Recombinant human interferon-β for condylomata acuminata: A randomized, double-blind, placebo-controlled study of intralesional therapy

Jacob Bornstein, Bruno Pascal, Doron Zarfati, Nimrod Goldshmid, Haim Abramovici

Research output: Contribution to journalArticlepeer-review

27 Scopus citations

Abstract

To assess the efficacy of a novel glycosylated mammalian cell derived recombinant human interferon-β (r-hIFN-β-1a) in the intralesional treatment of genital condylomata acuminata. The study was randomized, double-blind and placebo-controlled, Patients (n = 60) with up to 8 distinct condylomata acuminata were randomized to receive either one million international units (IU) of r-hIFN-β-1a or placebo intralesionally into each lesion, 3 times a week, for a total of 9 occasions. Biopsies were taken from each patient before enrolment to allow human papillomavirus (HPV) testing, and patients were tested for the development of anti-IFN-β antibodies. Efficacy was assessed by measuring the complete response rate 3 months after treatment. The complete response rate was not significantly better with r-hIFN-β-1a than with placebo. However, after 3 months, 73.3% of patients treated with r-hIFN-β-1a had experienced at least a partial response to treatment; compared with 33.3% of placebo-treated patients. At 19 days and 6 weeks, r-hIFN-β-1a produced a significantly larger reduction in the area of condylomata. Lesions with detectable HPV6 or 11 showed a trend towards a better response rate to treatment with r-hIFN-β-1a than lesions where no HPV DNA was detected. The treatment was well tolerated. In the 5 patients who developed non-neutralizing anti-IFN-β antibodies, therapeutic efficacy was not compromised. Intralesional r-hIFN-β-1a was effective in the reduction of the size of genital condylomata acuminata.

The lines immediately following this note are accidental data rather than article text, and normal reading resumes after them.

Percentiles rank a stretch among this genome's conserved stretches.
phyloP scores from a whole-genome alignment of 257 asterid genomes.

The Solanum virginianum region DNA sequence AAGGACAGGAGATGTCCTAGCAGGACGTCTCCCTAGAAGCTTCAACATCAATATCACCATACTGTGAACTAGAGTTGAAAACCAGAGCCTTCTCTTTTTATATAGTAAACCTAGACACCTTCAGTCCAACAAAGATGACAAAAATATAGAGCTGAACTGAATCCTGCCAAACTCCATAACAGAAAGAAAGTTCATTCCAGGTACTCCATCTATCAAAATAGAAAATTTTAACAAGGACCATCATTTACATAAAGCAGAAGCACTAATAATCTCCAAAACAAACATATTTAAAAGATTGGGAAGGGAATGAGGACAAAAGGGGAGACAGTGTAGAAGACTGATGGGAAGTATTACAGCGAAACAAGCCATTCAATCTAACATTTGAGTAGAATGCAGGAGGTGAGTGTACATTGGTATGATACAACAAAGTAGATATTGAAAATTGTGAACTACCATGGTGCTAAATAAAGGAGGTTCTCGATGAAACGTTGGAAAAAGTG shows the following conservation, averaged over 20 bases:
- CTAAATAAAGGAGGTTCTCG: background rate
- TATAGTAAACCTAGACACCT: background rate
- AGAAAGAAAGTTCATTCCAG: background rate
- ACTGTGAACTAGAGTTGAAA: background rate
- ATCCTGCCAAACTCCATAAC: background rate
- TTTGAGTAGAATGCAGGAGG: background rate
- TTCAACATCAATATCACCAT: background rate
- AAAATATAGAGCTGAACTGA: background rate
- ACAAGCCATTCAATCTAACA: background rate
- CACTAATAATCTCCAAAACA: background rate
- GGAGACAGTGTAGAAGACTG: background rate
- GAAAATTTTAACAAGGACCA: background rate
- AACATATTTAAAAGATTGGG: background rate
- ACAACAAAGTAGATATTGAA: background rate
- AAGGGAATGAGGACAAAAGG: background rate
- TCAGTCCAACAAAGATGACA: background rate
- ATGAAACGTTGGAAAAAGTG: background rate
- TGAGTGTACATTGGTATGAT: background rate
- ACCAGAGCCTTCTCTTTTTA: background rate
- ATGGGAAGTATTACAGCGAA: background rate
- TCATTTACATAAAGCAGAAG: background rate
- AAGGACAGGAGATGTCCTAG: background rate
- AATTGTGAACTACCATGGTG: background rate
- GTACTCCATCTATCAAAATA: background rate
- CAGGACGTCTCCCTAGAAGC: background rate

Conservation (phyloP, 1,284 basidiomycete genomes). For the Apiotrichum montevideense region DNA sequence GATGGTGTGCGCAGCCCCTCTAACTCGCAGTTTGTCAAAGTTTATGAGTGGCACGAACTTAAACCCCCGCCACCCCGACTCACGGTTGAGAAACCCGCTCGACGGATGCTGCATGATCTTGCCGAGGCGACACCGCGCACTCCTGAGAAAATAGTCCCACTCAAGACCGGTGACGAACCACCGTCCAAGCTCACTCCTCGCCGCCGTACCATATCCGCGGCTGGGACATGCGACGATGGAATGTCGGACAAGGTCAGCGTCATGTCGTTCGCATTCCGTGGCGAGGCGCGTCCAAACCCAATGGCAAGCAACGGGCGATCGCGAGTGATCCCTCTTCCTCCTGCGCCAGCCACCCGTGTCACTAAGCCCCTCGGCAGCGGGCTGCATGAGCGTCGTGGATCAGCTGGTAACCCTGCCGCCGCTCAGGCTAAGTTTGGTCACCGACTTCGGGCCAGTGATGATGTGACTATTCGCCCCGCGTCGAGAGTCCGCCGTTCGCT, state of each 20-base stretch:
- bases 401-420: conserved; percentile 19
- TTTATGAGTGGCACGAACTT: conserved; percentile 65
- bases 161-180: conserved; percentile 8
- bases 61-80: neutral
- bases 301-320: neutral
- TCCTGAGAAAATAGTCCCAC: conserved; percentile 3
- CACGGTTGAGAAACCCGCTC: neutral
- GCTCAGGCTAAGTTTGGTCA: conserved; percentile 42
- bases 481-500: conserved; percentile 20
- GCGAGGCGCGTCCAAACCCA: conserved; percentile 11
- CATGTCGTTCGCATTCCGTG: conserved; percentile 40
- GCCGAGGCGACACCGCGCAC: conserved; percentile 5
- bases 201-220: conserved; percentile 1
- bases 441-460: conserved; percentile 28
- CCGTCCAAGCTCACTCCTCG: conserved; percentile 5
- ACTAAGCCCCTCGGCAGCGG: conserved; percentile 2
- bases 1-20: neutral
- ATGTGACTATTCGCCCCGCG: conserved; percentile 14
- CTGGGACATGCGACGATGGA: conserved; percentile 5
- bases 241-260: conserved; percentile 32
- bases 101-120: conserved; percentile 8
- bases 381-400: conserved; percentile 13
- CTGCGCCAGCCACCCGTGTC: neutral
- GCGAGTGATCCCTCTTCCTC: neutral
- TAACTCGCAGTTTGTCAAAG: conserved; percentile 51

Original languageEnglish
Pages (from-to)614-621
Number of pages8
JournalInternational Journal of STD and AIDS
Volume8
Issue number10
DOIs
StatePublished - Oct 1997
Externally publishedYes

Keywords

  • Condylomata acuminata
  • Human papillomavirus
  • Recombinant interferon
  • Therapy

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